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Basic Rules for FFRP

Written by Georgette Tan & Elisabeth Cook


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9. Historical Accuracy
Most people don't care about factual accuracy as long as you don't stray too far from the pre-determined theme of the RP. Rapiers have been used in a medieval setting, coffee is easily available in any inn because most of us can't live without it in real life, and everybody seems to be literate. As long as you don't bring lasers and M16s into a tavern in the middle ages, you're fine. As far as highly technical roleplaying is concerned (e.g. you're tanning a deer hide and you plan to roleplay this in detail), it would be nice if you knew what you're talking about, or if you can make a reasonable judgement on how the process goes. The same rules work on fantasy elements – if you have no clue how magic works, don't go there. There's always a smartass nearby who will laughs, dismiss you as a flake and generally embarrass you by telling everyone that you tried to shapeshift with an elemental manipulation skill.

10. Be Courteous
Roleplayers are people too. It's a nice gesture to say "Thank you for the RP" or "It's been nice RPing with you" when you're about to exit a session. Or asking if you may join in on a session that seems to be already in full swing. On IRC, most people are only concerned in channel-hopping to anywhere they can become the main attraction and God's gift to your boring little chatroom. I roleplay in a place where people actually say "thank you" and "that was fun, thanks for letting me play". And you know what? I enjoy being around people who respect the time and creativity others put into making roleplaying a fun experience for all involved. I won't have it any other way.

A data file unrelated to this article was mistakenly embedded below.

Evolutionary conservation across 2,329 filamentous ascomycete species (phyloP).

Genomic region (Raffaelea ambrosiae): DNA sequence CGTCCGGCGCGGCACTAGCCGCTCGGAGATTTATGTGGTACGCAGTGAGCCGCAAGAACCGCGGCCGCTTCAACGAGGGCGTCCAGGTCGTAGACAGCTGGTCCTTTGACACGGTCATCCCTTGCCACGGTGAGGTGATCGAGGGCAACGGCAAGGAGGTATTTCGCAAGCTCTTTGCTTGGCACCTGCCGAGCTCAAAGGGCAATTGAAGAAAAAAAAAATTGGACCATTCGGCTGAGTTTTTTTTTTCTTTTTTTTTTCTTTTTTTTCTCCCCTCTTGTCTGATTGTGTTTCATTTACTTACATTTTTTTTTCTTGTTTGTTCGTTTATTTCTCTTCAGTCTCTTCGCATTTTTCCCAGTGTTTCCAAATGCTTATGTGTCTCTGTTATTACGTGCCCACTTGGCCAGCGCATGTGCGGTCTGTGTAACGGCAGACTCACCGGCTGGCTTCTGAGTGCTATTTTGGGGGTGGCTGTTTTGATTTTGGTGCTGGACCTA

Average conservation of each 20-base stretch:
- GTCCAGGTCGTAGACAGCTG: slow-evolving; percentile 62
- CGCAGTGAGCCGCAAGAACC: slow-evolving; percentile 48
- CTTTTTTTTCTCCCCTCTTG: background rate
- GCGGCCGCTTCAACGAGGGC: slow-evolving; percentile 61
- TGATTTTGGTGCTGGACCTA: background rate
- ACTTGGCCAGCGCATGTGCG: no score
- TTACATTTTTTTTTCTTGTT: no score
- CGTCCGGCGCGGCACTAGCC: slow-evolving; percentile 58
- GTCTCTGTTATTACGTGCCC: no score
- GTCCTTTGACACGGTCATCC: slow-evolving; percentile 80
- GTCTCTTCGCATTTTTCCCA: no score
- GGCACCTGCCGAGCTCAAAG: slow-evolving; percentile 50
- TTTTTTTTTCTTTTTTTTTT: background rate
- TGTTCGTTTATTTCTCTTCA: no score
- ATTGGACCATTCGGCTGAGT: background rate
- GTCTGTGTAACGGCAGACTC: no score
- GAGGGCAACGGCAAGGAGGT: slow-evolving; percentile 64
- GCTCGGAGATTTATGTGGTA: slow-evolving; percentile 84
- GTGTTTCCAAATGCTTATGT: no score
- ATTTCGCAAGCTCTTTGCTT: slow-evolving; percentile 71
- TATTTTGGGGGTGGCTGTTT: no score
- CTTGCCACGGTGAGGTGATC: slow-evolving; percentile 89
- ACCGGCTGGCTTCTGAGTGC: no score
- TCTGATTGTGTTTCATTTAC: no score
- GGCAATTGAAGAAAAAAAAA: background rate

What is Powergaming?
Powergaming is something that happens when someone creates a godlike character or a character that is good at everything he/she does and the character tends to do everything better than everyone else in the game.

Powergaming and Its Effects
Powergaming is a phenomenon not wholly found in FFRP but one will be more likely to find it in this system more than others because free-form doesn't have the limits placed on characters as other systems do. Many times what happens is that a player makes an all-powerful character and sends him/her around generally doing whatever the player wants to. Other players don't tend to appreciate this and many times an episode of powergaming will end up with the powergamer leaving the game or all of the other players leaving the game.

Powergaming can also occur when a group of people get involved in some major event, say, a war and then start to try to one up each other all time. For example: "My army has 1000 of the greatest soldiers in the world."...."That's great, but my army has 2000 of the greatest soldiers in the world and they're better than your soldiers." An episode of powergaming like this can go on indefinitely. Many times other players get fed up and leave or tell the people causing the problems to just leave the game themselves. Sometimes powergamers are simply ignored.

Limitations of FFRP because of Powergaming
Since "pure" free-form doesn't have a DM or moderator the players must police themselves. Others may say that even then the game is not true free-form, but some sort of system of rules or simple recommendations usually needs to be put in place to try to prevent powergamers from popping up.

Basically, powergaming can occur easily in FFRP because of the lack of rules and DM's. If you have a good group of players, however, the powergamer usually doesn't continue powergaming for long if he/she wishes to continue playing the game. Actually playing the game is what anyone who ever considers powergaming should remember. You may think it could be fun to have an all-powerful character, but usually the opposite is true, having a somewhat true-to-life character who has advantages and weaknesses together will make a more interesting and fun character to play and for other players to associate their characters with.

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